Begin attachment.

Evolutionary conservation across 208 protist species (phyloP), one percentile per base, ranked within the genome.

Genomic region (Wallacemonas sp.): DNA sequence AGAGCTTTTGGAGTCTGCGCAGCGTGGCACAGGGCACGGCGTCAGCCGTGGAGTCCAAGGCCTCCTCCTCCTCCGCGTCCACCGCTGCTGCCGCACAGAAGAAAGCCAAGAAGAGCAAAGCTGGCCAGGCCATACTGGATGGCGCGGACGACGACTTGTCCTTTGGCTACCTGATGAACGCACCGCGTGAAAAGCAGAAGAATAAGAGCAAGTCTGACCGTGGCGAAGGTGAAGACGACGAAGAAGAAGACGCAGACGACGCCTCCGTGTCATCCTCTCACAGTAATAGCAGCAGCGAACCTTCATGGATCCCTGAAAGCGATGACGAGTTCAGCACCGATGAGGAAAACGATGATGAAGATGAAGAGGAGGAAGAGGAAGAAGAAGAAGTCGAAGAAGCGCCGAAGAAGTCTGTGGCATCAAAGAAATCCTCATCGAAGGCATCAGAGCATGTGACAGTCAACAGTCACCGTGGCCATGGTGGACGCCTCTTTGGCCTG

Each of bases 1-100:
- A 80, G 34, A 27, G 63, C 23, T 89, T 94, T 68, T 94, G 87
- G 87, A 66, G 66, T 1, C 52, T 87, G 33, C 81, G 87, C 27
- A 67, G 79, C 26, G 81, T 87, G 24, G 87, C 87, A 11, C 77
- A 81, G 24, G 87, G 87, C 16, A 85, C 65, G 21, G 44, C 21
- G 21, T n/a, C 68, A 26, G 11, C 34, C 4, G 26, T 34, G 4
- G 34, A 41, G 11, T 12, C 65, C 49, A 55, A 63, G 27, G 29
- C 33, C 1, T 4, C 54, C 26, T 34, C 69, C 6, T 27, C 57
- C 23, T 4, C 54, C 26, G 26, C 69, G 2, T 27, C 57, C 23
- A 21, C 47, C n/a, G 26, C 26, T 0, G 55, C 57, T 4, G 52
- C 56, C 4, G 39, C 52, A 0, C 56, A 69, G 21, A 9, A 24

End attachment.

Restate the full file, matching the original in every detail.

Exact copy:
Evolutionary conservation across 208 protist species (phyloP), one percentile per base, ranked within the genome.

Genomic region (Wallacemonas sp.): DNA sequence AGAGCTTTTGGAGTCTGCGCAGCGTGGCACAGGGCACGGCGTCAGCCGTGGAGTCCAAGGCCTCCTCCTCCTCCGCGTCCACCGCTGCTGCCGCACAGAAGAAAGCCAAGAAGAGCAAAGCTGGCCAGGCCATACTGGATGGCGCGGACGACGACTTGTCCTTTGGCTACCTGATGAACGCACCGCGTGAAAAGCAGAAGAATAAGAGCAAGTCTGACCGTGGCGAAGGTGAAGACGACGAAGAAGAAGACGCAGACGACGCCTCCGTGTCATCCTCTCACAGTAATAGCAGCAGCGAACCTTCATGGATCCCTGAAAGCGATGACGAGTTCAGCACCGATGAGGAAAACGATGATGAAGATGAAGAGGAGGAAGAGGAAGAAGAAGAAGTCGAAGAAGCGCCGAAGAAGTCTGTGGCATCAAAGAAATCCTCATCGAAGGCATCAGAGCATGTGACAGTCAACAGTCACCGTGGCCATGGTGGACGCCTCTTTGGCCTG

Each of bases 1-100:
- A 80, G 34, A 27, G 63, C 23, T 89, T 94, T 68, T 94, G 87
- G 87, A 66, G 66, T 1, C 52, T 87, G 33, C 81, G 87, C 27
- A 67, G 79, C 26, G 81, T 87, G 24, G 87, C 87, A 11, C 77
- A 81, G 24, G 87, G 87, C 16, A 85, C 65, G 21, G 44, C 21
- G 21, T n/a, C 68, A 26, G 11, C 34, C 4, G 26, T 34, G 4
- G 34, A 41, G 11, T 12, C 65, C 49, A 55, A 63, G 27, G 29
- C 33, C 1, T 4, C 54, C 26, T 34, C 69, C 6, T 27, C 57
- C 23, T 4, C 54, C 26, G 26, C 69, G 2, T 27, C 57, C 23
- A 21, C 47, C n/a, G 26, C 26, T 0, G 55, C 57, T 4, G 52
- C 56, C 4, G 39, C 52, A 0, C 56, A 69, G 21, A 9, A 24